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Texas attorney general gives cops the OK to put ‘In God We Trust’ on police cars

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It’s fine for the Childress Police Department to sport  “In God We Trust” stickers on the back of its police cruisers, Texas Attorney General Ken Paxton said in an official opinion released Wednesday.

Paxton said the stickers are “a passive use of a motto steeped in our nation’s history” and that the police department would likely win if someone challenged the stickers in court. The ruling came as little surprise, since Paxton had already personally defended the department’s use of the slogan.

“There is an unbroken history of official acknowledgment by all three branches of government of the role of religion in American life from at least 1789,” Paxton said in the opinion. “A law enforcement department’s decision to display the national motto on its vehicles is consistent with that history. Thus, a court is likely to conclude that a law enforcement department’s display of “In God We Trust” on its patrol vehicles is permissible under the Establishment Clause of the U.S. Constitution.”

Congress adopted “In God We Trust” as the national motto in 1956.

The Childress Police Department came under fire in October for displaying the stickers, and the Freedom From Religion Foundation, a Wisconsin-based national church-state watchdog group, pressured the department to stop using the motto. Childress Police Chief Adrian Garcia responded to its request by telling the foundation to “go fly a kite.”

Following the spat, state Sen. Charles Perry, R-Lubbock, and state Rep. Drew Springer, R-Muenster asked Paxton to consider the issue of displaying the motto.

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“Attorney General Paxton confirmed what I knew to be true all along – the use of our National Motto is protected speech,” Perry said in a statement Wednesday. “I hope this opinion gives law enforcement departments deciding to display ‘In God We Trust’ the clarity they need to maintain piece (sic) of mind.”

In October, Gov. Greg Abbott submitted a letter to Paxton offering his full support to the department if they continued “this patriotic display.”

By Madlin Mekelburg, The Texas Tribune

Report typos and corrections to [email protected].
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Trump’s hamfisted attempt to wag the dog with Iran unraveled fast

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Welcome to another edition of What Fresh Hell?, Raw Story’s roundup of news items that might have become controversies under another regime, but got buried – or were at least under-appreciated – due to the daily firehose of political pratfalls, unhinged tweet storms and other sundry embarrassments coming out of the current White House.

We can’t say with any certainty that Iran wasn’t behind the attacks on two ships in the Gulf of Oman this week, but it is clear that the Trump regime’s account of what happened unraveled very quickly. Shortly after Secretary of State Mike Pompeo released a video of a small vessel removing something Pompeo said was a mine from the damaged port side of one of the ships, the vessel's owner said that it had actually been struck on its starboard side, above the waterline, by a flying object. If this were in fact an effort to pull a Gulf of Tonkin, then the fact that this was the best dog-wagging they could conjure up would be downright pathetic.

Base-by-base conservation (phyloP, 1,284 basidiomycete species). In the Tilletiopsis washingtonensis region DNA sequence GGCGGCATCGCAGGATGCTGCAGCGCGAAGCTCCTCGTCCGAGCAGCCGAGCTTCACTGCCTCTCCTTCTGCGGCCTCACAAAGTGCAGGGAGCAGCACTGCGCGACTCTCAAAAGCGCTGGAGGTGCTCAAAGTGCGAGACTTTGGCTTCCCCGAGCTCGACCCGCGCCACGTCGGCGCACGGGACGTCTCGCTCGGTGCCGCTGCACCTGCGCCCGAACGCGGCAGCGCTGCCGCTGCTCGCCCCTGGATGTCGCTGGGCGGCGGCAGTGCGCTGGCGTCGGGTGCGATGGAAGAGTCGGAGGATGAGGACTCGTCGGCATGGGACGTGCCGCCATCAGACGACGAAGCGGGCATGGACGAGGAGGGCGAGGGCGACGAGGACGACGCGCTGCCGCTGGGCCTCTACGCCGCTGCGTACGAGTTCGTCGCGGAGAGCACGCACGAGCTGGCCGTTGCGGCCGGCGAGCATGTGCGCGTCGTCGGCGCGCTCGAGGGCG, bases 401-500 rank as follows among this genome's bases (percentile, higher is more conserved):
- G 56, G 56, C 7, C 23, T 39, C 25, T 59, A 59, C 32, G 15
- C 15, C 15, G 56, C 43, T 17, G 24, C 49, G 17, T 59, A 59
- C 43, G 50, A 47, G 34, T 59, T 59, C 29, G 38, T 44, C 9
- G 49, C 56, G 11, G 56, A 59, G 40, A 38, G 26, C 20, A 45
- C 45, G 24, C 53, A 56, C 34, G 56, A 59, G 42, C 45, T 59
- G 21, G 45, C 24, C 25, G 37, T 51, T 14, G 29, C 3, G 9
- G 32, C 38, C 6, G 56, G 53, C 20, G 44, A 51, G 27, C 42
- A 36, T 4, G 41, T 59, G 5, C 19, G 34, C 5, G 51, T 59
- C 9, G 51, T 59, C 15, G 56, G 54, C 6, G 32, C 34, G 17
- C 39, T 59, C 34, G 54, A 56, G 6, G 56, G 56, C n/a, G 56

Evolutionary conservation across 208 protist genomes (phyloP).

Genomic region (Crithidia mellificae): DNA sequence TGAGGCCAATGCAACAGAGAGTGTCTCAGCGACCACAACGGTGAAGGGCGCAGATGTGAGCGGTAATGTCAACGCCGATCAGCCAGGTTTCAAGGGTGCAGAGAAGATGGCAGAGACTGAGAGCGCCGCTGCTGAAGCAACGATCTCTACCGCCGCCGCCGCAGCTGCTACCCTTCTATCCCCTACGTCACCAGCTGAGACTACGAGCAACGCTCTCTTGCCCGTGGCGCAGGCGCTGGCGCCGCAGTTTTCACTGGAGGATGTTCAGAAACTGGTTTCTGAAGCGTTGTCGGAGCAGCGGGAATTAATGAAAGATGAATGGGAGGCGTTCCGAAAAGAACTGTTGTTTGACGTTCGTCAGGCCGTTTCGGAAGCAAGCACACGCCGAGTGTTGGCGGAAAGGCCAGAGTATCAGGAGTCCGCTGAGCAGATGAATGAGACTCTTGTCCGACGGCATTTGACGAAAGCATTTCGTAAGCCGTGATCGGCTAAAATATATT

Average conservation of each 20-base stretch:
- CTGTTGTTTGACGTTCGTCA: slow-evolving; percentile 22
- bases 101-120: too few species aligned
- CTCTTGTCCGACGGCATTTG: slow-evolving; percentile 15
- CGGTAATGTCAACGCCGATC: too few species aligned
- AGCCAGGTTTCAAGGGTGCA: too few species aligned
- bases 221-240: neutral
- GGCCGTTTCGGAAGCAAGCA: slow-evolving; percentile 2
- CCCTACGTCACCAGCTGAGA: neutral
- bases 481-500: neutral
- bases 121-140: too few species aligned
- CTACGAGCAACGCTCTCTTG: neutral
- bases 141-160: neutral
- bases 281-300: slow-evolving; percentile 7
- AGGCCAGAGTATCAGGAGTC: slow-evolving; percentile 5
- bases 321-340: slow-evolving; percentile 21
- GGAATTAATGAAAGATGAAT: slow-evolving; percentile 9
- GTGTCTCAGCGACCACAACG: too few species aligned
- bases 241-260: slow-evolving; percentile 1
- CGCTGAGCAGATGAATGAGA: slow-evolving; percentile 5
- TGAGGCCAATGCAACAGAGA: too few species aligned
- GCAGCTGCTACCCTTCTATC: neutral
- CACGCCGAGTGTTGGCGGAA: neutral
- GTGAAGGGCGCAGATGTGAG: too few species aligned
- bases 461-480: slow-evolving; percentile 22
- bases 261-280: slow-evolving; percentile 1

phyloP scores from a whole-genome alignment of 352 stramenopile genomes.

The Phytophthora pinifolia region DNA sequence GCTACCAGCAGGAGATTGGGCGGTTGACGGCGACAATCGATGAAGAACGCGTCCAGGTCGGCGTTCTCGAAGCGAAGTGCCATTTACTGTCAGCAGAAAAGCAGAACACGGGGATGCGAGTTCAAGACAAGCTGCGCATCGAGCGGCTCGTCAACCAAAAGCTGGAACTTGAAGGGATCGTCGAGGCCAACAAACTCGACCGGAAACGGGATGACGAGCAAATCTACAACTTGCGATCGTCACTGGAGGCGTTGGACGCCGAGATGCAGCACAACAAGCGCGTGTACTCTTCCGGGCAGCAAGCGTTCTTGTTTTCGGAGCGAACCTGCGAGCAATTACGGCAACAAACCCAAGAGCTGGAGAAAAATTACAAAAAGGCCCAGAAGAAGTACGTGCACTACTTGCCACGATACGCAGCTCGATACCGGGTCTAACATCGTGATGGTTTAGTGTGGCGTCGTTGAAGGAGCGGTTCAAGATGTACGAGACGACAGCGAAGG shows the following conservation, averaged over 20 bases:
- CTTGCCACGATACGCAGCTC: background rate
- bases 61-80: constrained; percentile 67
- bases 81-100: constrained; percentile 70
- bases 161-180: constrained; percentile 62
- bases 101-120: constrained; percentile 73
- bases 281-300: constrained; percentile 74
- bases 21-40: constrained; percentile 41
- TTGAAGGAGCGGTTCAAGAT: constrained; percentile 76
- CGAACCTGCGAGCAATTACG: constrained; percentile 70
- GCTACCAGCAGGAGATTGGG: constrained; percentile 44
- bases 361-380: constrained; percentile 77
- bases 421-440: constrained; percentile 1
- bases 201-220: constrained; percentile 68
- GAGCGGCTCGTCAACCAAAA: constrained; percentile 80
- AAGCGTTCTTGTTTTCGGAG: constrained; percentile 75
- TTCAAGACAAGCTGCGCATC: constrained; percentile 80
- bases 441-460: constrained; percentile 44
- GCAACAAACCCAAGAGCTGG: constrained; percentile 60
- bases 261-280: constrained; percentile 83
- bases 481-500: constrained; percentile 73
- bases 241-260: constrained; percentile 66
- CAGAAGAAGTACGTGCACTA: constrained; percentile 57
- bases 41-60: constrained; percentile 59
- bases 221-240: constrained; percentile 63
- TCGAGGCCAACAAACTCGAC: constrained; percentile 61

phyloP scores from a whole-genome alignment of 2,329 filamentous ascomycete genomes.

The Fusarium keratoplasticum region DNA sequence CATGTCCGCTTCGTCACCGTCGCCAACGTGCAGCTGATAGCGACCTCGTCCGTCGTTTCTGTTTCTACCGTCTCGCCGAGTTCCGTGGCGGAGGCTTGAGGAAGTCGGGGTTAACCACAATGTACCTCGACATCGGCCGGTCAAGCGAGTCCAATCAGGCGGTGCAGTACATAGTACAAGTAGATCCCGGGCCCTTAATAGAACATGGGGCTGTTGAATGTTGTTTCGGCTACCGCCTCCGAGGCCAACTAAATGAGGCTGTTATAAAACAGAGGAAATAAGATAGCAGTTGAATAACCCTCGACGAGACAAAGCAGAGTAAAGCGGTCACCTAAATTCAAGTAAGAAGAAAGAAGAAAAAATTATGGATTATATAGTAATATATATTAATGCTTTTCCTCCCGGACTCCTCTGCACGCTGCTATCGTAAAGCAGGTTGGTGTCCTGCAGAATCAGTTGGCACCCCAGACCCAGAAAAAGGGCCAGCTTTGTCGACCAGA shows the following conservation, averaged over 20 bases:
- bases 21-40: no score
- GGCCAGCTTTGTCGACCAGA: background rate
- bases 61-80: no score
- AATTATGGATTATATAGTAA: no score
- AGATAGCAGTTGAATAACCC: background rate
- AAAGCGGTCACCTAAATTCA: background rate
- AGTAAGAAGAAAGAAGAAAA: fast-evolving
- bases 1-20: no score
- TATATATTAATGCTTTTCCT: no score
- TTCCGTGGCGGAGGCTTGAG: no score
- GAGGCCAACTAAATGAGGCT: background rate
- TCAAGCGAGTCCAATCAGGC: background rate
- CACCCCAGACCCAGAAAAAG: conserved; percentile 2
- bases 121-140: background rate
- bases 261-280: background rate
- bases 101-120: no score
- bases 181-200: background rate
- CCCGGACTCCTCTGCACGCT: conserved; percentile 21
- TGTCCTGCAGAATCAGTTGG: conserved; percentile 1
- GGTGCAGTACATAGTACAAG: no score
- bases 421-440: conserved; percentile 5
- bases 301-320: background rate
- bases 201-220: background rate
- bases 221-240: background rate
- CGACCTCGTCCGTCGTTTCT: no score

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Dem lawmaker serves notice to Hope Hicks that Trump won’t be able to save her when he grills her during Wednesday’s hearing

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On Saturday, Rep. Ted Deutch (D-FL) gave MSNBC's Alex Witt a brief rundown of what he wants to learn from former White House Communications Director Hope Hicks at her closed-door testimony next week — and warned that if Hicks tries to use executive privilege as a shield, Democrats will not stand for it.

"Let's talk about Hope Hicks," said Witt. "What do you expect to hear from her that she has not already offered in testimony?"

"Here's what's important about Hope Hicks," said Deutch. "She was a key part of the Trump campaign, which is a large part of the report is focused on. She was a key part of the Trump Administration in the early days, and that's the reason that she's a prominent figure in the Mueller report."

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Here is how ABC gave a helping hand to Donald Trump in his bid to be re-elected

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On Friday morning, some affiliates in ABC News’ digital division posted an article promoting an online “birthday card” for President Donald Trump — who turned 73. The “card” turned out to be linked to a petition website created by Trump’s 2020 reelection campaign and the Republican National Committee (RNC). And those ABC affiliates, according to the Daily Beast, helped Trump and the RNC add to their e-mail lists.

“Happy Birthday, Mr. President!,” the content read. “To help him celebrate, the GOP has made him a digital birthday card.”

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